Another related field that shows rapid and promising technological development is energy storage. There are several recent patents which cover what some call “hyper capacitors”. This is a kind of mechanical storage of electrons, rather than the chemical storage that we associate with batteries. And in the battery arena lithium-ion batteries are now in production for many applications with further development – especially in terms of safety – proceeding quickly.
Conservation of energy is not considered a renewable resource, but it is an essential component of energy policy, so I’m going to blend it into this paper. The largest effect in the shortest time interval can be obtained by: 1) increasing fuel efficiency standards of motor vehicles; 2) decreasing speed limits on highways; 3) insulating and weather-proofing houses; 4) exchanging fluorescent lighting (and soon, LED “bulbs”) for incandescent and halogen types; 5) increasing the use of car pools and mass transportation…. Of course, this is a mature policy, and it has already been proven to have good effect in the 1970s and 1980s. Seems like a good time to re-enlist in these programs in a serious and comprehensive manner.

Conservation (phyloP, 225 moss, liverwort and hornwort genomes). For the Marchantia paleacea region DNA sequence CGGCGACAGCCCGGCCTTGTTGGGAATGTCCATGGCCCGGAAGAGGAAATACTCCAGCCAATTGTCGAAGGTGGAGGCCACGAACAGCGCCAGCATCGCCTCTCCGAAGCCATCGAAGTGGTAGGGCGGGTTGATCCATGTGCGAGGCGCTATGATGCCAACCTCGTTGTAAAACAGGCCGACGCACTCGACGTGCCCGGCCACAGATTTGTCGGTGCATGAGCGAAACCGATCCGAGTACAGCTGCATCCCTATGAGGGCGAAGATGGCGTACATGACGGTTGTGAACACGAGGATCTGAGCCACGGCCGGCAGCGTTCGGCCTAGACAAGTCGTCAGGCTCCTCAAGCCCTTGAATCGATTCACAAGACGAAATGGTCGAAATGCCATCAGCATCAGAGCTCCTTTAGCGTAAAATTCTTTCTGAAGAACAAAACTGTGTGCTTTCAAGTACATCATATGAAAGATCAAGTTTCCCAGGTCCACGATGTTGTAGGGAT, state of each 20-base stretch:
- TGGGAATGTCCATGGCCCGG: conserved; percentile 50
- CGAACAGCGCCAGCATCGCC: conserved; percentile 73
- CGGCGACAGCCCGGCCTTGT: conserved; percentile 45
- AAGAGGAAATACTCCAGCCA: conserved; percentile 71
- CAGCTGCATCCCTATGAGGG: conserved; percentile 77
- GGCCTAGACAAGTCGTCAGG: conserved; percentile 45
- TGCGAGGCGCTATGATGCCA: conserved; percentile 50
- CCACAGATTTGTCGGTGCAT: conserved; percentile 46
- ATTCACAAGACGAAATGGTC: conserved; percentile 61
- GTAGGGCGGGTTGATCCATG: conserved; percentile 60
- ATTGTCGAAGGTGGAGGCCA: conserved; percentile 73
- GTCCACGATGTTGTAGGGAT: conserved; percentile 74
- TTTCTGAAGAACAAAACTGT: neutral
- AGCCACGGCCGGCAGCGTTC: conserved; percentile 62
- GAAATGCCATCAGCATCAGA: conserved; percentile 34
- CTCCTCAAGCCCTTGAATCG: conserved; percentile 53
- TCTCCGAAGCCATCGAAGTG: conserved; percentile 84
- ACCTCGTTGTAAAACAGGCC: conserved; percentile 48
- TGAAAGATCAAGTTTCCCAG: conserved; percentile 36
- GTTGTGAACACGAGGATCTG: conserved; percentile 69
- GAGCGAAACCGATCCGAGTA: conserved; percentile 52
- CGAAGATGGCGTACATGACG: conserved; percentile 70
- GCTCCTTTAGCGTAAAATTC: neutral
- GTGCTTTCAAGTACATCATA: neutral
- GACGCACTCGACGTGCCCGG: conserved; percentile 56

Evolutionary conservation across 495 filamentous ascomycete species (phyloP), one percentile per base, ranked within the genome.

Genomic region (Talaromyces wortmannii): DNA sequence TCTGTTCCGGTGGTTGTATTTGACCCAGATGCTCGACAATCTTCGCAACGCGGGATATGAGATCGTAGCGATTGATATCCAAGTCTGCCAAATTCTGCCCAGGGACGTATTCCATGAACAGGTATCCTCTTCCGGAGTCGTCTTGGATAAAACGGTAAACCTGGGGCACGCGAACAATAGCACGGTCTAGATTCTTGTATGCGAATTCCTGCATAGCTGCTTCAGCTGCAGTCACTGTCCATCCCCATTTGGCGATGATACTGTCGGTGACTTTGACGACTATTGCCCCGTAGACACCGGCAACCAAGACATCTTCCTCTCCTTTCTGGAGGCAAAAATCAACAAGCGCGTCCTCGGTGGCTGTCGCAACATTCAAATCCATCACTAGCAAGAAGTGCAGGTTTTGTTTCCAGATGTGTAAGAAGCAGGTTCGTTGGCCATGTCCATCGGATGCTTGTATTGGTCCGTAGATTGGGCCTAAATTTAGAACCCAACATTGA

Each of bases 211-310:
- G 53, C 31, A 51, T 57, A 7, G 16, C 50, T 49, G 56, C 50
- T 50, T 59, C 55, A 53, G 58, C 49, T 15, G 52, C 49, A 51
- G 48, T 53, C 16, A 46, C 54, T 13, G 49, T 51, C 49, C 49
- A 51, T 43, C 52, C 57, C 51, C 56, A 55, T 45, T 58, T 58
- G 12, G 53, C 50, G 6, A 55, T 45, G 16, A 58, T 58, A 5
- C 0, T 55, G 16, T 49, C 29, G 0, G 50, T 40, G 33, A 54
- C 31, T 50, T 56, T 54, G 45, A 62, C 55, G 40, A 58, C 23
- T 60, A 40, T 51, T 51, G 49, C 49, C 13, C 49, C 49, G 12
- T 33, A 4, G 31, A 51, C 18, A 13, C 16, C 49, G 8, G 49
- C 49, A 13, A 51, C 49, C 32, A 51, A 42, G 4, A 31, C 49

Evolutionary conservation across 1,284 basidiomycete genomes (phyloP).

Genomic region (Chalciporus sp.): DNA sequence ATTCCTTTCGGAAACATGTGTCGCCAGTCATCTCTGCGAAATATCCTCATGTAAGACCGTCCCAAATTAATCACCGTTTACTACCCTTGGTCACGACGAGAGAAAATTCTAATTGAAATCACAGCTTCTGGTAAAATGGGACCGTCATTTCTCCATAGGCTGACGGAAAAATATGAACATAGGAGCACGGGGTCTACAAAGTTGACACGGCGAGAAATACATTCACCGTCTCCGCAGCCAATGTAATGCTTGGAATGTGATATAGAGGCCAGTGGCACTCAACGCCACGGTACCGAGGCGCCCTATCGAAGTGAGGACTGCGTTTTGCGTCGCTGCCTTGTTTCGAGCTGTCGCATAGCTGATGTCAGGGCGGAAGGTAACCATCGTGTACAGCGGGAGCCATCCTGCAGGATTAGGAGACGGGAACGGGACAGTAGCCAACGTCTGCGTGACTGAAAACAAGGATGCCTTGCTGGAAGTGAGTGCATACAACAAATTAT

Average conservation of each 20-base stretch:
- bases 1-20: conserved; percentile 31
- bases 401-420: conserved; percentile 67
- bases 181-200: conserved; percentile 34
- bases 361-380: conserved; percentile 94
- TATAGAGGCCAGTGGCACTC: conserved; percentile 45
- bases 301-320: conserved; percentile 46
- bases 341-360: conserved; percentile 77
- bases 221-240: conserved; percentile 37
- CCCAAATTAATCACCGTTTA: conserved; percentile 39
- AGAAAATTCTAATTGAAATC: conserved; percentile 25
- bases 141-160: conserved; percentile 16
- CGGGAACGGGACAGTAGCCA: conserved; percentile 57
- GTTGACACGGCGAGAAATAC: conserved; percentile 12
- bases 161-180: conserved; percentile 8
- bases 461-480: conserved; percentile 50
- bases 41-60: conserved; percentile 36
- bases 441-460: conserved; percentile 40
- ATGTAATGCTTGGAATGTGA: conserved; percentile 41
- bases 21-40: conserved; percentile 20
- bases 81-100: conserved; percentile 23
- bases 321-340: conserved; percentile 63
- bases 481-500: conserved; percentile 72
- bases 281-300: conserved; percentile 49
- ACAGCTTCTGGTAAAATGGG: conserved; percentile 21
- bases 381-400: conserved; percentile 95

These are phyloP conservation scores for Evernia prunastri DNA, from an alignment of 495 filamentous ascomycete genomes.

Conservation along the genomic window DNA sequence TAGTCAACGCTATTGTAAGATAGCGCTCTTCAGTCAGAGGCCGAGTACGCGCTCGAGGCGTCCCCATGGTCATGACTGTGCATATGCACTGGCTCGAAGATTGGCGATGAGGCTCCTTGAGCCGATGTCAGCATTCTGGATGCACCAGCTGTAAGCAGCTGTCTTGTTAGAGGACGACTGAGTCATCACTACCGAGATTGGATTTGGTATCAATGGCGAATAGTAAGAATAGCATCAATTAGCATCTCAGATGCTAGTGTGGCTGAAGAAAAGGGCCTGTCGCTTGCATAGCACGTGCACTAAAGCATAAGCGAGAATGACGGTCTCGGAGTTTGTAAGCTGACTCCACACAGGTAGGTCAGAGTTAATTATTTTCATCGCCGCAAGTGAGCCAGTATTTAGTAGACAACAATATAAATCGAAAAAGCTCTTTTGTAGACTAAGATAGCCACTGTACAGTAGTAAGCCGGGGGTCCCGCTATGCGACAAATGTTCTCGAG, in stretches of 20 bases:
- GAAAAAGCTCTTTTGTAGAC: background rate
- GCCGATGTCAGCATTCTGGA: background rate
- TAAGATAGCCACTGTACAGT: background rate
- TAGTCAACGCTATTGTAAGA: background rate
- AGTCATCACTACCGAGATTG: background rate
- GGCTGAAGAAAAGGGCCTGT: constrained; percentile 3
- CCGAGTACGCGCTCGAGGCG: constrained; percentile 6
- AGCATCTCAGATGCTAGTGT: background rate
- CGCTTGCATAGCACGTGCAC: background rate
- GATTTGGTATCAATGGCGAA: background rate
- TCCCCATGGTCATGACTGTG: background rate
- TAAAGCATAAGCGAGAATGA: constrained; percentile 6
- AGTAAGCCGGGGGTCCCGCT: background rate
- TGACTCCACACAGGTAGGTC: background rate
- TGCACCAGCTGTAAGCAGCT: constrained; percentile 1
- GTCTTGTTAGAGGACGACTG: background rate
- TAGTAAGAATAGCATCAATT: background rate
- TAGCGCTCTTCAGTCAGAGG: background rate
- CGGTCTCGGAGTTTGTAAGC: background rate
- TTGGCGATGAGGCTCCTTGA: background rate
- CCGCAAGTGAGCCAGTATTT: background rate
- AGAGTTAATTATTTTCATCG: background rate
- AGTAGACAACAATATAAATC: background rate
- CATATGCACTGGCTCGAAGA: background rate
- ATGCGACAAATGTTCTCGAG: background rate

There are some relatively new developments in energy efficiency (a form of conservation) to discuss, too. The technology is not new in the case of ground-source-heat-pumps (water-to-air), but improved system designs and the relevant support data are relatively recent. Essentially, the average efficiency improvement for GSHP is on the order of 30% against air-to-air (standard) heat pumps and 70% vs. electric resistance heating. New residential and commercial construction are the best applications in the short run, because the infrastructure (wells or trenches) costs can easily be accomodated in the construction process. The actual dollar savings on energy consumption typically run higher than the additional mortgage costs for the system, to the extent that the return-on-investment for the system runs between 2 to 10 years.